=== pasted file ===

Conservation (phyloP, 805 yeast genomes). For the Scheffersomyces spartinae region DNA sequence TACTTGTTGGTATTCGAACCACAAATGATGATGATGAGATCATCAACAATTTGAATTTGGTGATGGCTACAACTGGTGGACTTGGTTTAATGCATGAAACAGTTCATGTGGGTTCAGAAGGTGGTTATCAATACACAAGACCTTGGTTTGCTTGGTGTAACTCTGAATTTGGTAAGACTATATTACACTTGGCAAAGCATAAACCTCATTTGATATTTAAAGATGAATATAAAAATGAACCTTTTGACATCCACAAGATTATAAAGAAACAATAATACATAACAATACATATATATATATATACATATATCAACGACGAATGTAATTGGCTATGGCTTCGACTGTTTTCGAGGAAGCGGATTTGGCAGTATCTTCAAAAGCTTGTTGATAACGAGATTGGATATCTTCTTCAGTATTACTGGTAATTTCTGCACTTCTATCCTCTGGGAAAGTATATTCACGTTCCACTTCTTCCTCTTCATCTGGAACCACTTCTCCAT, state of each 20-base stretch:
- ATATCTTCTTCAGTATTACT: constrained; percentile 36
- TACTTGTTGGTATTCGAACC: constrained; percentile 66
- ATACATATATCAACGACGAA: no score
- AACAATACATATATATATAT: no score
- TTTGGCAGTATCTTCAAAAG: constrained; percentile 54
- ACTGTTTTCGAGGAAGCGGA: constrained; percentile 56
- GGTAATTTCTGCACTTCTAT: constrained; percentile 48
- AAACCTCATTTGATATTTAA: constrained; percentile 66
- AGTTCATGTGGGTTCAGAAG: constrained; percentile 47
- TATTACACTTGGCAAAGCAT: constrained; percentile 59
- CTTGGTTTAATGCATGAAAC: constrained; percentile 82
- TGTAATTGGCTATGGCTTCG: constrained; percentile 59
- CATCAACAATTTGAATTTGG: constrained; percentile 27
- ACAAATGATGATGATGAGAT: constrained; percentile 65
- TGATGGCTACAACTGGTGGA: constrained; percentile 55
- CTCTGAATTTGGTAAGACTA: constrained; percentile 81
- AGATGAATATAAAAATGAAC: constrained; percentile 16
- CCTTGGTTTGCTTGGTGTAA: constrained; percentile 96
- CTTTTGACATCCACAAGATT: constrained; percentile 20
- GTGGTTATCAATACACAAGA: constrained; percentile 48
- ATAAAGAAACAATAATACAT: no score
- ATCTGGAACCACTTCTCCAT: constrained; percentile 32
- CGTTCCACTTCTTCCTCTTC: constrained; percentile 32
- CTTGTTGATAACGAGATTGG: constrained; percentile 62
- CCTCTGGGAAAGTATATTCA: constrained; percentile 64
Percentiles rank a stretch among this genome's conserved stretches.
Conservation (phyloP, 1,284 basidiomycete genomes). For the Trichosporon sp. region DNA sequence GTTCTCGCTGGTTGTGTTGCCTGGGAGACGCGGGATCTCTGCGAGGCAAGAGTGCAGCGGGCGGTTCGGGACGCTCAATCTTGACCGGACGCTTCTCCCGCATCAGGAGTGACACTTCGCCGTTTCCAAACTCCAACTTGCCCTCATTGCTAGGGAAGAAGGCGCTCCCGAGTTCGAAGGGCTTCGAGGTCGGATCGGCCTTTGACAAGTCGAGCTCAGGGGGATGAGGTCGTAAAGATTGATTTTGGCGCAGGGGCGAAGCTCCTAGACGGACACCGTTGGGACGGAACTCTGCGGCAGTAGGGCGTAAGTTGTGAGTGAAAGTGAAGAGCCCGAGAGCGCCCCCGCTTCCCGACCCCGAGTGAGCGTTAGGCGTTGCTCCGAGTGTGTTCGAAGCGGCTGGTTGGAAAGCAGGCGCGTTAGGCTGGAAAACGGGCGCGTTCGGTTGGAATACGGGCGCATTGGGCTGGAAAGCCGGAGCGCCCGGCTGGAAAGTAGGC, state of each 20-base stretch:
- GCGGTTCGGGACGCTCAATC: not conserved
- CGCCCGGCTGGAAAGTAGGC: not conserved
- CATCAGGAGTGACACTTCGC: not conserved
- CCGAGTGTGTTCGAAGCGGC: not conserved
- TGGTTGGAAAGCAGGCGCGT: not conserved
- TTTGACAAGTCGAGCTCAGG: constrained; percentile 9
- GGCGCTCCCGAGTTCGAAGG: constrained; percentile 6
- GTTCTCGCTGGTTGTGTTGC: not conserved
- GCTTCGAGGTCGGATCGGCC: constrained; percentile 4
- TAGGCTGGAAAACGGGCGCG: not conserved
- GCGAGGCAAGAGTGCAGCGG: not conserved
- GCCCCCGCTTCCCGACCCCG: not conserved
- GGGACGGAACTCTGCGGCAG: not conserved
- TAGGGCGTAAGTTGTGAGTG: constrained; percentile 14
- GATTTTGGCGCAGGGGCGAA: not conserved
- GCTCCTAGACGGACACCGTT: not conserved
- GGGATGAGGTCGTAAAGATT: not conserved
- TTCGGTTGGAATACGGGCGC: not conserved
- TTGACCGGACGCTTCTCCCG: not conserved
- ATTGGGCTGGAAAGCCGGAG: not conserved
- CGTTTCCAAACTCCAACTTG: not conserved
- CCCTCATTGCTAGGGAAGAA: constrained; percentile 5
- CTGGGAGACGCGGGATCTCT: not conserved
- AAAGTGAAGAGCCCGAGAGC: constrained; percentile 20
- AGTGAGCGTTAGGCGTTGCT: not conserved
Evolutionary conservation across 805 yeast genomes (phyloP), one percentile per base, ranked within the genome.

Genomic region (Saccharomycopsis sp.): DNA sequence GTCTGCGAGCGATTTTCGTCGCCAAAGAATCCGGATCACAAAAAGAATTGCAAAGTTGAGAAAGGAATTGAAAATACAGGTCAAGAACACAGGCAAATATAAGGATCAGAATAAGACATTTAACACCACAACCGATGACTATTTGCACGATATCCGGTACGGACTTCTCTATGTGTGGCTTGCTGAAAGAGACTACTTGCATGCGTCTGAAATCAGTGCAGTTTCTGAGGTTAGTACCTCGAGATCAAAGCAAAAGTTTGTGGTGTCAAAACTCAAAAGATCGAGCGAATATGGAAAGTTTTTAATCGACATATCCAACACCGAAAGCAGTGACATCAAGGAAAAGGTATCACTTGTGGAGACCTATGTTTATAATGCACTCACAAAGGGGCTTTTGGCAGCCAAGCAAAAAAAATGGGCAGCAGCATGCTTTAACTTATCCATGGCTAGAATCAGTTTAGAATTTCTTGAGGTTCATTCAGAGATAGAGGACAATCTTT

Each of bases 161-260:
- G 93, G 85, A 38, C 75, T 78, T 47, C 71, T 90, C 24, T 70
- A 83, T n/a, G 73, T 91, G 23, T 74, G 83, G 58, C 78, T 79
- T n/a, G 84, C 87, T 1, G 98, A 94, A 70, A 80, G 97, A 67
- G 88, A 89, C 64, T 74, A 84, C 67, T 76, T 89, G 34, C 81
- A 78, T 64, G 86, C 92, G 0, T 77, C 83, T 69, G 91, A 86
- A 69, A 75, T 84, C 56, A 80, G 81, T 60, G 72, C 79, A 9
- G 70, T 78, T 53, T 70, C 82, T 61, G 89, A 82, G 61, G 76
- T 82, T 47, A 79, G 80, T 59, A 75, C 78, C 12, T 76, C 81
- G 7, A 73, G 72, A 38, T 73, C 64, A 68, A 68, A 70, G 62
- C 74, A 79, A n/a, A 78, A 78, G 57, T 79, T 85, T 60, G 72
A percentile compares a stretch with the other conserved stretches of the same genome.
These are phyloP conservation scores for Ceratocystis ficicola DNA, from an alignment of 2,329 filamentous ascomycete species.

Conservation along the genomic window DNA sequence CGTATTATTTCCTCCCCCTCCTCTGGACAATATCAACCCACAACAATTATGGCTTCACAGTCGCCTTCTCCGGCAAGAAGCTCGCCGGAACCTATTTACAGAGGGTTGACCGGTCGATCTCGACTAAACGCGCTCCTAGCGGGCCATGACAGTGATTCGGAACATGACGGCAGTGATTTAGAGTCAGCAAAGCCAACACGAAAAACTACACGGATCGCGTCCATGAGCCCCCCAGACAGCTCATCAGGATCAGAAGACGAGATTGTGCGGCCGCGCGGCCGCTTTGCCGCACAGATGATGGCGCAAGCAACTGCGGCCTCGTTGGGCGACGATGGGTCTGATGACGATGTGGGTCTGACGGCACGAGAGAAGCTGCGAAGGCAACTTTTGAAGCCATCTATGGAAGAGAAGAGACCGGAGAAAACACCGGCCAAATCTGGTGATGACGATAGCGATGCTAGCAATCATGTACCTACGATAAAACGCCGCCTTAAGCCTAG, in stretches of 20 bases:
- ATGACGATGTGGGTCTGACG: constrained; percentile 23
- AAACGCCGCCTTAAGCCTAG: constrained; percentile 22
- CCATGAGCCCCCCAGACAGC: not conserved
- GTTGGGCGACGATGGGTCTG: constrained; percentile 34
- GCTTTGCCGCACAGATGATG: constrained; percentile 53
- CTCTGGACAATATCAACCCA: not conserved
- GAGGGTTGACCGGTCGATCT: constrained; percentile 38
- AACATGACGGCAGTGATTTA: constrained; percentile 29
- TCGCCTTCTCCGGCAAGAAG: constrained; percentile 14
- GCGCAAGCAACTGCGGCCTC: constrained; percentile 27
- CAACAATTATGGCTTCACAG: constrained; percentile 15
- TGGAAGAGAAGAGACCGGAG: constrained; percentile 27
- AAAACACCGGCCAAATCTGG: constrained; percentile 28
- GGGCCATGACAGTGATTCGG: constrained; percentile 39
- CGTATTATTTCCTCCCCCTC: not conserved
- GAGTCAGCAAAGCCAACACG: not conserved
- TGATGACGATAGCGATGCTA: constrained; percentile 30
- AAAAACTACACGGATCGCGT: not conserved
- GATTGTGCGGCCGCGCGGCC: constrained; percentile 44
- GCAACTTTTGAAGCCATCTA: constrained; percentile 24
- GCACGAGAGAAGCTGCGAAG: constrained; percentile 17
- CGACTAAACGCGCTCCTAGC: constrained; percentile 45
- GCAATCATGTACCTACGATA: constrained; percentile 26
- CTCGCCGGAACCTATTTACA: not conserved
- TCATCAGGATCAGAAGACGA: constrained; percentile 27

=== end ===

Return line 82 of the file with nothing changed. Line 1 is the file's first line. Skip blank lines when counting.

- AAAACACCGGCCAAATCTGG: constrained; percentile 28